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Natural Dye Plant Trial

--Patty Deering, Master Gardener 2008

Click here for printable version of the report: Natural Dye Plant Trial (PDF)


Two varieties of natural dye plants were planted in the summer of 2014 at Elkus Ranch. The general goal of this trial was to document planting, watering, growth and vigor in order to assist the home gardener in their seed selection and seed saving. This study was conducted in Zone 17 coastal climate.

Statement of Intent

The intent of this study was to test the vitality, productiveness, and appearance of two varieties of natural dye plants: Polygonum tinctorium (Japanese Indigo) and Coreopsis-tinctoria (Tickweed). They were planted in raised beds filled with straw and manure compost in Zone 17 coastal climate.


Polygonum tinctorium, (aka Persicaria Tinctoria) a frost tender annual, is a member of the Polygonaceae family and is informally known as knotweed and smartweed. P. tinctorium likes fertile soil, heat and humidity but will grow almost anywhere when fresh seed from the previous year’s harvest is used. Common names include Japanese Indigo and Chinese Indigo. P. tinctorium is native to Eastern Europe and Asia. The leaves are a source of indigo dye. The compound indican, which yields an indigo dye, is present in the leaves. P. tinctorium will be referred to its common name, Japanese Indigo, in this report.

Coreopsis-tinctoria, a somewhat drought tolerant annual, is a member of the Asteraceae family. This quick growing North American native found especially in the Great Plains is commonly referred to as Tickseed, plains coreopsis and calliopsis. The leaves of C. tinctoria are pinnately divided, smooth, and glossy while its flowers are brilliant yellow with brown centers. The Zuni people who live along the Zuni River in western New Mexico use the pigment from the blossoms to make a mahogany red dye for yarn. C. tinctoria typically flowers in midsummer, grows best in sandy or well-drained soil and prefers full sun. C.tinctoria will be referred to as Tickseed in this report.



June 26, 2014 Japanese Indigo was seeded into a flat in the greenhouse for a more controlled growing environment. The soil medium was made up of 1 part each of sifted compost, vermiculite and perlite. The Japanese Indigo seedlings were misted daily in the greenhouse.

Tickseed was directed seeded into the raised bed without a cover and received 15 minutes daily of drip irrigation through spray emitters which was approximately 1 gallon of water daily.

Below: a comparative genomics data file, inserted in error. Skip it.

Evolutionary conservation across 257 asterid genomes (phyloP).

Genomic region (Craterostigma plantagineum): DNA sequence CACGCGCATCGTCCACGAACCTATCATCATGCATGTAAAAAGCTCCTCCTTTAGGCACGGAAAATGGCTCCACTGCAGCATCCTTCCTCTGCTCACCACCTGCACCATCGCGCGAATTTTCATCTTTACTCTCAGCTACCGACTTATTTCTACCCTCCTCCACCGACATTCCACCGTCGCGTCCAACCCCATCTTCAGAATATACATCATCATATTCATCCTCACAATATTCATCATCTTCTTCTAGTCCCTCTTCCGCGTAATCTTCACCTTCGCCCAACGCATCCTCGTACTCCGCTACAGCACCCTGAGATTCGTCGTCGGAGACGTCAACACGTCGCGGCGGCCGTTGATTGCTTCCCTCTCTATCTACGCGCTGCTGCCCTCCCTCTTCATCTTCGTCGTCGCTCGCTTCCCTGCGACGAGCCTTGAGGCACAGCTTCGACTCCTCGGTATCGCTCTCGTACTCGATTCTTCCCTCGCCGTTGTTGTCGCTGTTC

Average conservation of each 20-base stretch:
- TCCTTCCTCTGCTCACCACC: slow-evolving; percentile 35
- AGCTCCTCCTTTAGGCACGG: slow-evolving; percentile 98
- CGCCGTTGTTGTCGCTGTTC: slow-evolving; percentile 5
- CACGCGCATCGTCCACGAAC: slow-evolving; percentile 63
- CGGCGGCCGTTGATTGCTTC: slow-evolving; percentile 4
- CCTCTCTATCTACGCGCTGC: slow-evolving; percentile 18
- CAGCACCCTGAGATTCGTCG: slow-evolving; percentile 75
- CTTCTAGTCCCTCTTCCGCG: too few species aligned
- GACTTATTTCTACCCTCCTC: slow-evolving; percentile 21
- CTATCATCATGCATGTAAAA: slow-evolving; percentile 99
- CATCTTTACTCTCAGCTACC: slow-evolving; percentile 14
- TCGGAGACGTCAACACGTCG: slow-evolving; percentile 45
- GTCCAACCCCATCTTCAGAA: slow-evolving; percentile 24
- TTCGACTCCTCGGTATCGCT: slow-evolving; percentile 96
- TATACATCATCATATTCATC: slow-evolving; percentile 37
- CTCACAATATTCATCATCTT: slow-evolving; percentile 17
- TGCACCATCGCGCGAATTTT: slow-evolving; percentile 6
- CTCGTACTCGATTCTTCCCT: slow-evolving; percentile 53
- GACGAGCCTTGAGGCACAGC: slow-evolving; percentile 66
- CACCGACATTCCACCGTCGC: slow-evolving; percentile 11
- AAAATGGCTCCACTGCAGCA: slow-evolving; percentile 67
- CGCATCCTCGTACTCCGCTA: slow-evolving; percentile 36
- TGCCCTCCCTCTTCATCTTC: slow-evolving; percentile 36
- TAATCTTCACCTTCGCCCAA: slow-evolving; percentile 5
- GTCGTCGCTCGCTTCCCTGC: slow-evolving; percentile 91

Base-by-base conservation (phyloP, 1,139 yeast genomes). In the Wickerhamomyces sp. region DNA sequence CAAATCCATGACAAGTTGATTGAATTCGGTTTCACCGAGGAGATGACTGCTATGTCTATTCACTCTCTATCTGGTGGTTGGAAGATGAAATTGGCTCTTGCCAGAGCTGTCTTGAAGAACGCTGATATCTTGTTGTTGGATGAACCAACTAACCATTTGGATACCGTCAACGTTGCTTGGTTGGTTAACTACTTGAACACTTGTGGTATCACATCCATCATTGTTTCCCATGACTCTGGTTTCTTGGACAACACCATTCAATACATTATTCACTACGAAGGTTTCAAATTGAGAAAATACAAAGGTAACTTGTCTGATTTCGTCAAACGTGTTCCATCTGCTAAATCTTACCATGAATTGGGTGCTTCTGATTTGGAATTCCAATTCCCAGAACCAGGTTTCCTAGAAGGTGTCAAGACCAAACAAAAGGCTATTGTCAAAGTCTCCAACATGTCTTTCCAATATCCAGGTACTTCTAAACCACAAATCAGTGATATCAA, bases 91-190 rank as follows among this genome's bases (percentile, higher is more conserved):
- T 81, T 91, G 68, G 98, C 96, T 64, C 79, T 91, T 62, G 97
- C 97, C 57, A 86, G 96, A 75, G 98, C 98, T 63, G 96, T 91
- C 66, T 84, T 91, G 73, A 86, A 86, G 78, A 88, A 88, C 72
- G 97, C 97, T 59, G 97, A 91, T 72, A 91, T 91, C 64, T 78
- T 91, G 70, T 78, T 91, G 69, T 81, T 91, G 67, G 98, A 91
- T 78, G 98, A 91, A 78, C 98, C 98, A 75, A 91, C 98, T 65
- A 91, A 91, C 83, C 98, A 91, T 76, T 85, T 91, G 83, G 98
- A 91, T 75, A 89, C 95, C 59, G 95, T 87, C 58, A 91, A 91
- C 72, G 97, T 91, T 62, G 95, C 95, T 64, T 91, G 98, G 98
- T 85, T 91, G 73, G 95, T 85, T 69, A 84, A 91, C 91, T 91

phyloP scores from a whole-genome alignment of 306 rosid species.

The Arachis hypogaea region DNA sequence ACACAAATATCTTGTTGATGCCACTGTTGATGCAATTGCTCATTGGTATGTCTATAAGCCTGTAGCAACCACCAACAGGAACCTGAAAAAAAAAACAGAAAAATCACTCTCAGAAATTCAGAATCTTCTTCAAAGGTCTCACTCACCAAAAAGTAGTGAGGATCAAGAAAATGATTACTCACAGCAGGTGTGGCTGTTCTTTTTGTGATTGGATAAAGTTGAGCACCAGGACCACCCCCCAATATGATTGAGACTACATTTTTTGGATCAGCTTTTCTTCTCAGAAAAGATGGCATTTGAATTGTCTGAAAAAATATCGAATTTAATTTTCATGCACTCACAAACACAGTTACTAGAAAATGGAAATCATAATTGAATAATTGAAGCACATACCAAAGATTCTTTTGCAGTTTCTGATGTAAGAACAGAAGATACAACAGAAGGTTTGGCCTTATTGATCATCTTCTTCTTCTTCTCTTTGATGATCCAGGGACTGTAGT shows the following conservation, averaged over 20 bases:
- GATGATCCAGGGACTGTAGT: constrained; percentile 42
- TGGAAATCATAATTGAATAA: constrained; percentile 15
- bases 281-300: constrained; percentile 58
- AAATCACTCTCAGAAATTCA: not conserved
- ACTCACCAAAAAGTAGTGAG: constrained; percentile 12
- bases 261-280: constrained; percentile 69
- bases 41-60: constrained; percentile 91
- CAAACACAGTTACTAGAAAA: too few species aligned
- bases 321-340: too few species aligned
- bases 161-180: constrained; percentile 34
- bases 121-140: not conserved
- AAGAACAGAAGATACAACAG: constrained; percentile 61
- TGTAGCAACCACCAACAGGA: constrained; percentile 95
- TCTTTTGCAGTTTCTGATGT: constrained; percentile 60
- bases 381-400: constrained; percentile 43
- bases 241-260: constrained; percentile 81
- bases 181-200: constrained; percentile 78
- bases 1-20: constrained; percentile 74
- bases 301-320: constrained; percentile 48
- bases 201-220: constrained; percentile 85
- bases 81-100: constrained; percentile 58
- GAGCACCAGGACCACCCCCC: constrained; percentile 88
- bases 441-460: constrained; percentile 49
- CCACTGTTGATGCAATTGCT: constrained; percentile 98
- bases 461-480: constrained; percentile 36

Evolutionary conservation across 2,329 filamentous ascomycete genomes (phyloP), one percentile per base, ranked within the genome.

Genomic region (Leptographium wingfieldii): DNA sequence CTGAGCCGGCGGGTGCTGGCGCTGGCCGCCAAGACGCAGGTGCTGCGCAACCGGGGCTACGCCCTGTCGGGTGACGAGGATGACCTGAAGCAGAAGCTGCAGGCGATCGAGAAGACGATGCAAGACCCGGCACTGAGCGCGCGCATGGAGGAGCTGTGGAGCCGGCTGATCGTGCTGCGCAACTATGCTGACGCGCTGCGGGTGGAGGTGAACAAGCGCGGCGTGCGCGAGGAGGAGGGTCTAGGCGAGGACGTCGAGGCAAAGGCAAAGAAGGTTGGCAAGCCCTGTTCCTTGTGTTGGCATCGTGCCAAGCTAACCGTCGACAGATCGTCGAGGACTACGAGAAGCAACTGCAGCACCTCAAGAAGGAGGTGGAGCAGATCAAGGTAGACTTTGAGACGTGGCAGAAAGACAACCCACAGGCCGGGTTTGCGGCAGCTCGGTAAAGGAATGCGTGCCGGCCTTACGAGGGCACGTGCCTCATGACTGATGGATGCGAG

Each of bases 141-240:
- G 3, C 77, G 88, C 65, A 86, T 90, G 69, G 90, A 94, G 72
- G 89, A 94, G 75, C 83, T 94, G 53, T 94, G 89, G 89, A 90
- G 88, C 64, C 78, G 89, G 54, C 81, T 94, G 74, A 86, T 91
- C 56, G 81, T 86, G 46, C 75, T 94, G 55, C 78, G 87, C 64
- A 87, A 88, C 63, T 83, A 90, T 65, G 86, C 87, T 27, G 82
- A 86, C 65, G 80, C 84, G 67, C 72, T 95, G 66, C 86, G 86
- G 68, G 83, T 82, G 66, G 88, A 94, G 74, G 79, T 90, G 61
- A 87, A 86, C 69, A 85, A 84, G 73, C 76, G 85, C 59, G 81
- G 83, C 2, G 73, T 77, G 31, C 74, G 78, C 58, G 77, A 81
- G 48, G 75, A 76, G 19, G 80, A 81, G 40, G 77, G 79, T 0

July 24, 2014 Tickseed failed to germinate. A 2nd batch of Tickseed was directly seeded into the same raised bed and a sheer cloth cover was added to protect from predatorily pests such as birds that might eat the seed.

Half of the flat of Japanese Indigo seedlings from the greenhouse were transplanted into a raised bed of finished compost. These seedlings were watered by drip emitters for 15 minutes daily.

July 31, 2014 The seedlings in the Tickseed bed looked like dandelions.

Japanese Indigo was transplanted from the flat in the greenhouse into 2 raised beds. To protect the young seedlings from direct sun and pests such as birds, the beds were covered with sheer cloth.

August 14, 2014 The plants I thought were Tickseed turned out to be dandelion.

The Japanese Indigo seedling leaves were partially eaten and some completely removed by predators possibly sow bugs or earwigs) that were able to go under the sheer protective cover. I added a barrier (a 4” plastic pot with bottom cut out) around each seedling to protect them. I also sprayed Garlic oil repellent for protection and continued to use a sheer cover secured over seedlings.

August 21, 2014 In addition to the drip irrigation, I began manual watering of the Japanese Indigo plants once a week with a fine mist. In one bed, more than ½ the plants showed signs of being eaten by pests (possibly sow bugs or earwigs) while the plants in the other bed appeared healthy with most leaves intact.

September 4, 2014 I combined the plants from the 2 Japanese Indigo beds into one bed, the one with the healthy plants; the 14 plants appeared healthy and seem to be thriving.

September 18, 2014 The plants in the Tickseed bed were dandelions and were removed. The Tickseed trial ceased at this point.

Japanese Indigo plants were almost a foot tall and thriving.

October 2, 2014 Japanese Indigo plants continue to thrive. I removed the protective sheer cover from the Japanese Indigo so the plants had more room to grow.

October 9, 2014 Japanese Indigo plants generally appeared healthy. I noticed some leaf curl and sunburn which happened after I removed the sheer protective cover. The removal created an increase in sunlight/temperature. Flower stems were starting to appear on most plants.

December, 2014 Japanese Indigo plants in full bloom.

Japanese Indigo Plants in Full Bloom
Japanese Indigo Plants in Full Bloom

January, 2015 I harvested the Japanese Indigo seed by pruning the plant which was mostly dried. I took the dried flower shafts which held the seed and shook the seed heads into a large, brown bag. I then saved the dried seed in a mason jar.


The Tickseed seeds failed to germinate on both attempts. Possible reasons for this failure to germinate could be: (1) soil too rich; (2) seed not viable; (3) overwatering; and (4) planted too late in the season.

The Japanese Indigo seedlings got off to a rough start and we lost approximately 1/3 of the seedlings. Some unseen and undetermined pest ate the leaves and some stems. However, the remaining seedlings proved robust and thrived producing a healthy harvest of seeds that were collected and saved for future use. The dark green leaves were attractive and numerous while the miniature pink flowers were eye catching. I harvested the Japanese Indigo seed by pruning the plant which was mostly dried. I took the dried flower shafts, which held the seed, and shook the seed heads into a large, brown bag. I then saved the dried seed in a mason jar that stayed in the dry, shaded garden shed.